ACTIVE IMMUNIZATION AGAINST POLIOMYELITIS

@article{Brodie1932ACTIVEIA,
  title={ACTIVE IMMUNIZATION AGAINST POLIOMYELITIS},
  author={Maurice Brodie},
  journal={The Journal of Experimental Medicine},
  year={1932},
  volume={56},
  pages={493 - 505}
}
  • M. Brodie
  • Published 30 September 1932
  • Medicine
  • The Journal of Experimental Medicine
1. A single intracutaneous inoculation with a subinfective dose of the virus of poliomyelitis produces considerable immunity. 2. Virus-serum combinations produce an appreciable immunity, providing just sufficient serum is used to protect the animal from paralysis. If there is an excess of serum, the degree of immunity is considerably reduced. 
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References

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ACTIVE IMMUNIZATION AGAINST POLIOMYELITIS IN MONKEYS
TLDR
The virus neutralization test is more sensitive than the direct intracerebral test for determining the production of immunity, and is probably less effective than when it is given simultaneously with, or before, the injection of serum.
The Distribution of the Virus of Poliomyelitis in the Cerebrospinal Axis of Monkeys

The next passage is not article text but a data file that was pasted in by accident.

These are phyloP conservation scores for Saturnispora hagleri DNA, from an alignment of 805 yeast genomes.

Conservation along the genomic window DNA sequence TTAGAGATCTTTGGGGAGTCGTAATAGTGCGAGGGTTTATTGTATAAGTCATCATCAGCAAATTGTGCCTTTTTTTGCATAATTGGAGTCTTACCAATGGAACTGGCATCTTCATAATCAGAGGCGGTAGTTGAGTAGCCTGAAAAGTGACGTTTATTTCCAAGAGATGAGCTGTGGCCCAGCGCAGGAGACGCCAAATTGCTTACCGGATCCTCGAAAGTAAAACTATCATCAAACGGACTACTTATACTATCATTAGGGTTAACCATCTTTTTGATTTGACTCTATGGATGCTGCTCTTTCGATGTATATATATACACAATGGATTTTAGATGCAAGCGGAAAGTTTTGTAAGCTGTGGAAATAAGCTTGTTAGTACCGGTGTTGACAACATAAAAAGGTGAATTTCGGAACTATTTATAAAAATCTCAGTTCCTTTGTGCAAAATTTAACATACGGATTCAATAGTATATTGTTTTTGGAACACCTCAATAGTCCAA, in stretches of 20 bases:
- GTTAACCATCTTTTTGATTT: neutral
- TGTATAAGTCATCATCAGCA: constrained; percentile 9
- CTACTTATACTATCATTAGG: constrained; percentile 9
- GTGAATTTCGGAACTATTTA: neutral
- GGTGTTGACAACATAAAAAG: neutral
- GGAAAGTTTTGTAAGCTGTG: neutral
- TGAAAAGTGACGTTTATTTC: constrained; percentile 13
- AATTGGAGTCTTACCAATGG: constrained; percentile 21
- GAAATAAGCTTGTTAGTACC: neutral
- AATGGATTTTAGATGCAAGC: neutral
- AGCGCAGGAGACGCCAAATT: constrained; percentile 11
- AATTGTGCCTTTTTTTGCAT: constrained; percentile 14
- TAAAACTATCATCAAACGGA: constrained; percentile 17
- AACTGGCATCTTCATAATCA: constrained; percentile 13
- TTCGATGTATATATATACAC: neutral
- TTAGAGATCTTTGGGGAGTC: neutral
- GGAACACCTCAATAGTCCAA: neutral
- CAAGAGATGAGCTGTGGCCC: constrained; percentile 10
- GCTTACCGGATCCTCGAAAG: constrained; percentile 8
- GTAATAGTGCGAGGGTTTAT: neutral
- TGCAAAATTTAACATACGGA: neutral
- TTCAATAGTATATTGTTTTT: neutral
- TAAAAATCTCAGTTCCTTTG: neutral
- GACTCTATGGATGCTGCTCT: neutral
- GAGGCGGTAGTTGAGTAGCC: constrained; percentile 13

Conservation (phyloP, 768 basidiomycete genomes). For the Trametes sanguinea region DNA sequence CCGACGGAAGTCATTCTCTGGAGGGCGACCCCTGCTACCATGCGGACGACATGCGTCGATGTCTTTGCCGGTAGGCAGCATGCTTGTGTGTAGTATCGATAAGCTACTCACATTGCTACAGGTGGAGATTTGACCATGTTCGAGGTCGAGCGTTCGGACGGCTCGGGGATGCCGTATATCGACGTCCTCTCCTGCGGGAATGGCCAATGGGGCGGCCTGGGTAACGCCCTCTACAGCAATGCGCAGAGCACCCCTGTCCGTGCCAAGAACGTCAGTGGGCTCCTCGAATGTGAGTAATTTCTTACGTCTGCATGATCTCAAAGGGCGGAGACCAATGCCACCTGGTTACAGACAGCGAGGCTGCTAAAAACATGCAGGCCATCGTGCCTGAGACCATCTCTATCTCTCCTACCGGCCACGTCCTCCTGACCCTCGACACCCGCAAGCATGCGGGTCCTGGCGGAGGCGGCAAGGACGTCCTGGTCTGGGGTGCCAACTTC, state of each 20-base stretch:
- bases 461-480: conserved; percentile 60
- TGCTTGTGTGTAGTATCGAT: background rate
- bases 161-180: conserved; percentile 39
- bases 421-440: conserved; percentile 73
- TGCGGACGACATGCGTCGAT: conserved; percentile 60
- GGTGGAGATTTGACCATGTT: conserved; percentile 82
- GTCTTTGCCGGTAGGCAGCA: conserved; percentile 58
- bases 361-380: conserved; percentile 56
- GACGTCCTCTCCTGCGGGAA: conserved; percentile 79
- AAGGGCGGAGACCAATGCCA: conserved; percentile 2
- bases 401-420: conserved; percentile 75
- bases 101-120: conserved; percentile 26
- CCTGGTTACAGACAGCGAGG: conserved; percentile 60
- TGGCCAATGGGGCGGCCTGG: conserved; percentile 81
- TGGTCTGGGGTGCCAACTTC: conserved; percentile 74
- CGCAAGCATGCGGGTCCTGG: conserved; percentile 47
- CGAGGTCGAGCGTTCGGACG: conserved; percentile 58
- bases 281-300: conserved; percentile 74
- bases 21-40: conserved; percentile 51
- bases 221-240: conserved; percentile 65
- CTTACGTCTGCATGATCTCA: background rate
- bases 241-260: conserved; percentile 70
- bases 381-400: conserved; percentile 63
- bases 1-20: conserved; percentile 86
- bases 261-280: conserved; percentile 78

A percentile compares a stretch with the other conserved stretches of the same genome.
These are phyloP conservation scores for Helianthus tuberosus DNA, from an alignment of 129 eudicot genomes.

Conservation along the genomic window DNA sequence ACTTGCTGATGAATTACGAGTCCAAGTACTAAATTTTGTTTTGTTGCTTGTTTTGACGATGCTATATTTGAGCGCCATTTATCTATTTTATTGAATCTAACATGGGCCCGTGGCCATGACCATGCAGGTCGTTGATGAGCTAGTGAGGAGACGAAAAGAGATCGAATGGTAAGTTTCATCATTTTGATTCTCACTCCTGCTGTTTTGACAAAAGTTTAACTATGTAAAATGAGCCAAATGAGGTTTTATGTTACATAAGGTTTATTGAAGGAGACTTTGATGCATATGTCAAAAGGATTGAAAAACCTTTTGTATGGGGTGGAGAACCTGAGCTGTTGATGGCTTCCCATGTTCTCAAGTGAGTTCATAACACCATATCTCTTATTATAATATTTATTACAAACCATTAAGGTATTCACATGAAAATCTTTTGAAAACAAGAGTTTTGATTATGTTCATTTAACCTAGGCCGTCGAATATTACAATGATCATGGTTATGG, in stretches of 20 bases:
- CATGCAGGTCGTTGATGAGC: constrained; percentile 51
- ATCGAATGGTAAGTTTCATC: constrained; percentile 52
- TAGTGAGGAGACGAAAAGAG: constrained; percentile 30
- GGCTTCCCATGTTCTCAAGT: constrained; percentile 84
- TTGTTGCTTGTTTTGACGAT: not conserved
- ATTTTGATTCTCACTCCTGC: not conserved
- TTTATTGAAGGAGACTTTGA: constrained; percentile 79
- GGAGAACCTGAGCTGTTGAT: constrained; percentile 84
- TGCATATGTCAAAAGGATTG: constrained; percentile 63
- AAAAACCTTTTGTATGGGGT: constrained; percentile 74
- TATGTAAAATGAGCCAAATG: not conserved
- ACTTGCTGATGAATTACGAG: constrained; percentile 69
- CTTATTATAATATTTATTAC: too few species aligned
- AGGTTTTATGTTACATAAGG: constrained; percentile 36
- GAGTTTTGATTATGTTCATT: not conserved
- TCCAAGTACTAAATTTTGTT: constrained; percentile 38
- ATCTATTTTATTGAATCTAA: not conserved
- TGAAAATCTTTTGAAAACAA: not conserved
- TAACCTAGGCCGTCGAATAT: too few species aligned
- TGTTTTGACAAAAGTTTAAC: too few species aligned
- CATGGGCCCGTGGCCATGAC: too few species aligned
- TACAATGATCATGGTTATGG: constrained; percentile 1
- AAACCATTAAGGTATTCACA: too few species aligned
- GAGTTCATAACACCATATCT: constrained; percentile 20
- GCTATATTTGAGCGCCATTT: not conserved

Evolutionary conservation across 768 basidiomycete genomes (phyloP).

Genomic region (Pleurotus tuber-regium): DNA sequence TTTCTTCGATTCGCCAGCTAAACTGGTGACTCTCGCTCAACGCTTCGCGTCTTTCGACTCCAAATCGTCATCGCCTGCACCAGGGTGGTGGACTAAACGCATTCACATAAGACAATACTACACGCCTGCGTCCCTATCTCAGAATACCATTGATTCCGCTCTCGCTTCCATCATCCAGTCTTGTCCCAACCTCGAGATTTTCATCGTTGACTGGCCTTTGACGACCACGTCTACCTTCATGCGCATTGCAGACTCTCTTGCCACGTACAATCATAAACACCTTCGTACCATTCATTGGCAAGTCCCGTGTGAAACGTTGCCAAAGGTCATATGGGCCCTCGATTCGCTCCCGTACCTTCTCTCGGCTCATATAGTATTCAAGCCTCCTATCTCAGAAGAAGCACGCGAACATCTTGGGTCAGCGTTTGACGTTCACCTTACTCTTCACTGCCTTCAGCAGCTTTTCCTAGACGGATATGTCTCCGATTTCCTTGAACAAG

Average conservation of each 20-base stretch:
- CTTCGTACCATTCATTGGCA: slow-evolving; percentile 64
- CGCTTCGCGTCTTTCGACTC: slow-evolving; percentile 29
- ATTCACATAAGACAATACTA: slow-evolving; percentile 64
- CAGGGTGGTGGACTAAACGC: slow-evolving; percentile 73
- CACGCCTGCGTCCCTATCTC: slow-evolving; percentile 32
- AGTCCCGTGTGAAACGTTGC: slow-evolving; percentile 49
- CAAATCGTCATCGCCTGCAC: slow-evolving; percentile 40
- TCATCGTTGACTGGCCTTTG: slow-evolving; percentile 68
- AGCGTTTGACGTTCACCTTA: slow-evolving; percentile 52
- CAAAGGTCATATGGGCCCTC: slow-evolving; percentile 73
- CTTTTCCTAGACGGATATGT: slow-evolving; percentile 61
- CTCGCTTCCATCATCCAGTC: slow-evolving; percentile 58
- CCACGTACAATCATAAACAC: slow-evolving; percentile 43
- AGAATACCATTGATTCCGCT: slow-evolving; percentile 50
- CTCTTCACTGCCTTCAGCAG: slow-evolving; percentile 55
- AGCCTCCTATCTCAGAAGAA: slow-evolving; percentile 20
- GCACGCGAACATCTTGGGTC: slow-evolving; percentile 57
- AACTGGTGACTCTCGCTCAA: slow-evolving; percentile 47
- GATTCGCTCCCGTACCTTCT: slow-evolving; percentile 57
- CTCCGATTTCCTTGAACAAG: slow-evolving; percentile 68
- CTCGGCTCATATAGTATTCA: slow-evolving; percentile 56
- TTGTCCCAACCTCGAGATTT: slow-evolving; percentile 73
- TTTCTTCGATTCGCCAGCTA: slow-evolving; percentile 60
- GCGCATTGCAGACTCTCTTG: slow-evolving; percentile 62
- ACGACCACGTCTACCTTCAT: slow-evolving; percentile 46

TLDR
In the spinal cord, most of the neurones are affected, in the pons and medulla there may be considerable inflammatory exudate but there is decidedly less nerve cell destruction and specific changes are rarely present in the brain.
HUMAN CONVALESCENT SERUM IN THE TREATMENT OF PREPARALYTIC POLIOMYELITIS: A COMPARISON OF 447 TREATED AND 102 CONTROL PATIENTS IN NEW YORK CITY IN 1931
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The Poliomyelitis Committee of the New York Academy of Medicine attempted to estimate the value of convalescent human poliomyelinitis serum the efficacy of which had been established on the basis of Flexner and Lewis' studies on experimental animals but later it became obvious that the disease in the paralytic stage was too expensive.
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